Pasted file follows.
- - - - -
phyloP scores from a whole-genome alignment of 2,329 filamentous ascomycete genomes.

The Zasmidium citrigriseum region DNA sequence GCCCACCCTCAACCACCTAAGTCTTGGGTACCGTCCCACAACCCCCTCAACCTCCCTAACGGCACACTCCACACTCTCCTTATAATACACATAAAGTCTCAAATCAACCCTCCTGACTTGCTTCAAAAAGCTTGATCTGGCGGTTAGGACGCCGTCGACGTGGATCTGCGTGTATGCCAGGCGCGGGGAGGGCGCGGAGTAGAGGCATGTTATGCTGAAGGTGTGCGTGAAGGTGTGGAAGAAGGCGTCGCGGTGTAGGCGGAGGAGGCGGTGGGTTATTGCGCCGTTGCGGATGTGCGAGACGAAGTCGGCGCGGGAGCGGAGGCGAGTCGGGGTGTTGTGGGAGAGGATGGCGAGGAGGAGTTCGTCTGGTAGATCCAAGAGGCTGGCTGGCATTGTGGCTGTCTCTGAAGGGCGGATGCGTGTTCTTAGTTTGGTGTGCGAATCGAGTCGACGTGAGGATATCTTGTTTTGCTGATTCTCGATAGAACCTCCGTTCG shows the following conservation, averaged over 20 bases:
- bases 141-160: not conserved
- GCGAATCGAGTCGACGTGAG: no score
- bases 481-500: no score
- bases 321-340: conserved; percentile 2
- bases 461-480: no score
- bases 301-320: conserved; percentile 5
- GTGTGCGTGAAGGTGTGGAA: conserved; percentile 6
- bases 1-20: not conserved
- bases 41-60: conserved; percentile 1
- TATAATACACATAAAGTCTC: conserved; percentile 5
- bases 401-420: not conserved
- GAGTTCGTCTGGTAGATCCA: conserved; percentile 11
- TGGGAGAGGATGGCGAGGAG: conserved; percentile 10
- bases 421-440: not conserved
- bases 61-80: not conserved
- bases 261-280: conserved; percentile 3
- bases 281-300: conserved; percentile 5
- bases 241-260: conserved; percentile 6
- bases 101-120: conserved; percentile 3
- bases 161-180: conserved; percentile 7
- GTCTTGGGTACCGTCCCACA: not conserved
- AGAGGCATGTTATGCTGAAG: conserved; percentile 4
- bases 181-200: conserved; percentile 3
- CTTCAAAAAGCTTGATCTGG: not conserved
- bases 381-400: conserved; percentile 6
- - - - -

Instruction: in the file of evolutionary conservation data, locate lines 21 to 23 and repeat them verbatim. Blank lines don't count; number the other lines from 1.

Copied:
- bases 101-120: conserved; percentile 3
- bases 161-180: conserved; percentile 7
- GTCTTGGGTACCGTCCCACA: not conserved